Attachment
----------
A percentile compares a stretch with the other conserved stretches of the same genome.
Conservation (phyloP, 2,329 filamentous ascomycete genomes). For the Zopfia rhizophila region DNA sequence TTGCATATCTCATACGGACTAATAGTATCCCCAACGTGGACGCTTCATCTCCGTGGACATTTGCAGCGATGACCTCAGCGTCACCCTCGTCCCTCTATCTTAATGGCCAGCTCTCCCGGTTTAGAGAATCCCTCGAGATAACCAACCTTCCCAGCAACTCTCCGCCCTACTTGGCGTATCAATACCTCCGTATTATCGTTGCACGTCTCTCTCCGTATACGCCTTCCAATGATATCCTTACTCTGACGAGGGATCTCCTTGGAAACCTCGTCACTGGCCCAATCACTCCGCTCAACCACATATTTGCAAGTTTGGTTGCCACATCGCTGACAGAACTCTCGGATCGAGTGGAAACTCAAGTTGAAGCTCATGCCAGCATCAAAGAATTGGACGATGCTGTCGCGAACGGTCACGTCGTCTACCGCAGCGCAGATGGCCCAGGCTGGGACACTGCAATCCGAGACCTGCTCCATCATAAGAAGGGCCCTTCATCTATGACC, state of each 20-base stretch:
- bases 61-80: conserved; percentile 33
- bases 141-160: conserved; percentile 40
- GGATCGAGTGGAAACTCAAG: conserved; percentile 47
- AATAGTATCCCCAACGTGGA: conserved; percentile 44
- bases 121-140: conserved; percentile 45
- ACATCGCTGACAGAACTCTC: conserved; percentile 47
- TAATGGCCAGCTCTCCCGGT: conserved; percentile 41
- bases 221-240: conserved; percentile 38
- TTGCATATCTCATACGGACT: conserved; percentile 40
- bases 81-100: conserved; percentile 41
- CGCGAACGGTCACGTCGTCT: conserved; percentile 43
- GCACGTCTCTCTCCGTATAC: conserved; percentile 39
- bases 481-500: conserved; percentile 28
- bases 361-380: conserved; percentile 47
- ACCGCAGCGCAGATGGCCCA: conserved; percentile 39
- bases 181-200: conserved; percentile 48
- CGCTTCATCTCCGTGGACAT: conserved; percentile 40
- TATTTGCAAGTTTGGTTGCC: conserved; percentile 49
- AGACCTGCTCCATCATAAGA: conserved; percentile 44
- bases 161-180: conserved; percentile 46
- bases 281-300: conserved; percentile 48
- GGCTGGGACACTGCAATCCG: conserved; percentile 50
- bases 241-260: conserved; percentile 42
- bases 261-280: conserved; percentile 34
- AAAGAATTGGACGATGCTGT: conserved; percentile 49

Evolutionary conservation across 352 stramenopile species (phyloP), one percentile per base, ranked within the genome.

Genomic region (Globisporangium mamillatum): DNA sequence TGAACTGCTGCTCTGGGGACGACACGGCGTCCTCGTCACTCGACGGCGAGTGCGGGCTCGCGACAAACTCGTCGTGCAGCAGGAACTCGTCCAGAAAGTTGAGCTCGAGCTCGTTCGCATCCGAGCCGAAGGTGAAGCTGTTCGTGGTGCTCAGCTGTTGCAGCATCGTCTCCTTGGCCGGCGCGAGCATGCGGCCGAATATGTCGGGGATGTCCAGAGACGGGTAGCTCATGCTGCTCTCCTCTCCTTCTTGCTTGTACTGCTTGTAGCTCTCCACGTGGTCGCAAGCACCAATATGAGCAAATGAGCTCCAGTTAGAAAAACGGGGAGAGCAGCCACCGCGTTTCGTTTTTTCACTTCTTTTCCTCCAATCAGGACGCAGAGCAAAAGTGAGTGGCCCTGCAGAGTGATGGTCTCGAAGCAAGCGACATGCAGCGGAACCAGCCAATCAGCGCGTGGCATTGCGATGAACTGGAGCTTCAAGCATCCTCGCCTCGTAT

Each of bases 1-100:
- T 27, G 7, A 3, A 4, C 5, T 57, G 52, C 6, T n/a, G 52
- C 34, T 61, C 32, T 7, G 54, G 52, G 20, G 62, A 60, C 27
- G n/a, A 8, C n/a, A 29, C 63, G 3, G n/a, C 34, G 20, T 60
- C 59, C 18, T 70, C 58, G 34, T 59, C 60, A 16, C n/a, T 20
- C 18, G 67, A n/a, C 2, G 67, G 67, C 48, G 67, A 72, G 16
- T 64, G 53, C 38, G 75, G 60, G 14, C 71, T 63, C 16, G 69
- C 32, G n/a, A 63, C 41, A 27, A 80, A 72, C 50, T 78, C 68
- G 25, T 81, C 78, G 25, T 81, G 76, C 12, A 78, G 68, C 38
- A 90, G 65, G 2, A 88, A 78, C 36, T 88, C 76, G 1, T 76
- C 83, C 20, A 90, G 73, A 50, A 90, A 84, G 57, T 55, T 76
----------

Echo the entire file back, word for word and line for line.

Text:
A percentile compares a stretch with the other conserved stretches of the same genome.
Conservation (phyloP, 2,329 filamentous ascomycete genomes). For the Zopfia rhizophila region DNA sequence TTGCATATCTCATACGGACTAATAGTATCCCCAACGTGGACGCTTCATCTCCGTGGACATTTGCAGCGATGACCTCAGCGTCACCCTCGTCCCTCTATCTTAATGGCCAGCTCTCCCGGTTTAGAGAATCCCTCGAGATAACCAACCTTCCCAGCAACTCTCCGCCCTACTTGGCGTATCAATACCTCCGTATTATCGTTGCACGTCTCTCTCCGTATACGCCTTCCAATGATATCCTTACTCTGACGAGGGATCTCCTTGGAAACCTCGTCACTGGCCCAATCACTCCGCTCAACCACATATTTGCAAGTTTGGTTGCCACATCGCTGACAGAACTCTCGGATCGAGTGGAAACTCAAGTTGAAGCTCATGCCAGCATCAAAGAATTGGACGATGCTGTCGCGAACGGTCACGTCGTCTACCGCAGCGCAGATGGCCCAGGCTGGGACACTGCAATCCGAGACCTGCTCCATCATAAGAAGGGCCCTTCATCTATGACC, state of each 20-base stretch:
- bases 61-80: conserved; percentile 33
- bases 141-160: conserved; percentile 40
- GGATCGAGTGGAAACTCAAG: conserved; percentile 47
- AATAGTATCCCCAACGTGGA: conserved; percentile 44
- bases 121-140: conserved; percentile 45
- ACATCGCTGACAGAACTCTC: conserved; percentile 47
- TAATGGCCAGCTCTCCCGGT: conserved; percentile 41
- bases 221-240: conserved; percentile 38
- TTGCATATCTCATACGGACT: conserved; percentile 40
- bases 81-100: conserved; percentile 41
- CGCGAACGGTCACGTCGTCT: conserved; percentile 43
- GCACGTCTCTCTCCGTATAC: conserved; percentile 39
- bases 481-500: conserved; percentile 28
- bases 361-380: conserved; percentile 47
- ACCGCAGCGCAGATGGCCCA: conserved; percentile 39
- bases 181-200: conserved; percentile 48
- CGCTTCATCTCCGTGGACAT: conserved; percentile 40
- TATTTGCAAGTTTGGTTGCC: conserved; percentile 49
- AGACCTGCTCCATCATAAGA: conserved; percentile 44
- bases 161-180: conserved; percentile 46
- bases 281-300: conserved; percentile 48
- GGCTGGGACACTGCAATCCG: conserved; percentile 50
- bases 241-260: conserved; percentile 42
- bases 261-280: conserved; percentile 34
- AAAGAATTGGACGATGCTGT: conserved; percentile 49

Evolutionary conservation across 352 stramenopile species (phyloP), one percentile per base, ranked within the genome.

Genomic region (Globisporangium mamillatum): DNA sequence TGAACTGCTGCTCTGGGGACGACACGGCGTCCTCGTCACTCGACGGCGAGTGCGGGCTCGCGACAAACTCGTCGTGCAGCAGGAACTCGTCCAGAAAGTTGAGCTCGAGCTCGTTCGCATCCGAGCCGAAGGTGAAGCTGTTCGTGGTGCTCAGCTGTTGCAGCATCGTCTCCTTGGCCGGCGCGAGCATGCGGCCGAATATGTCGGGGATGTCCAGAGACGGGTAGCTCATGCTGCTCTCCTCTCCTTCTTGCTTGTACTGCTTGTAGCTCTCCACGTGGTCGCAAGCACCAATATGAGCAAATGAGCTCCAGTTAGAAAAACGGGGAGAGCAGCCACCGCGTTTCGTTTTTTCACTTCTTTTCCTCCAATCAGGACGCAGAGCAAAAGTGAGTGGCCCTGCAGAGTGATGGTCTCGAAGCAAGCGACATGCAGCGGAACCAGCCAATCAGCGCGTGGCATTGCGATGAACTGGAGCTTCAAGCATCCTCGCCTCGTAT

Each of bases 1-100:
- T 27, G 7, A 3, A 4, C 5, T 57, G 52, C 6, T n/a, G 52
- C 34, T 61, C 32, T 7, G 54, G 52, G 20, G 62, A 60, C 27
- G n/a, A 8, C n/a, A 29, C 63, G 3, G n/a, C 34, G 20, T 60
- C 59, C 18, T 70, C 58, G 34, T 59, C 60, A 16, C n/a, T 20
- C 18, G 67, A n/a, C 2, G 67, G 67, C 48, G 67, A 72, G 16
- T 64, G 53, C 38, G 75, G 60, G 14, C 71, T 63, C 16, G 69
- C 32, G n/a, A 63, C 41, A 27, A 80, A 72, C 50, T 78, C 68
- G 25, T 81, C 78, G 25, T 81, G 76, C 12, A 78, G 68, C 38
- A 90, G 65, G 2, A 88, A 78, C 36, T 88, C 76, G 1, T 76
- C 83, C 20, A 90, G 73, A 50, A 90, A 84, G 57, T 55, T 76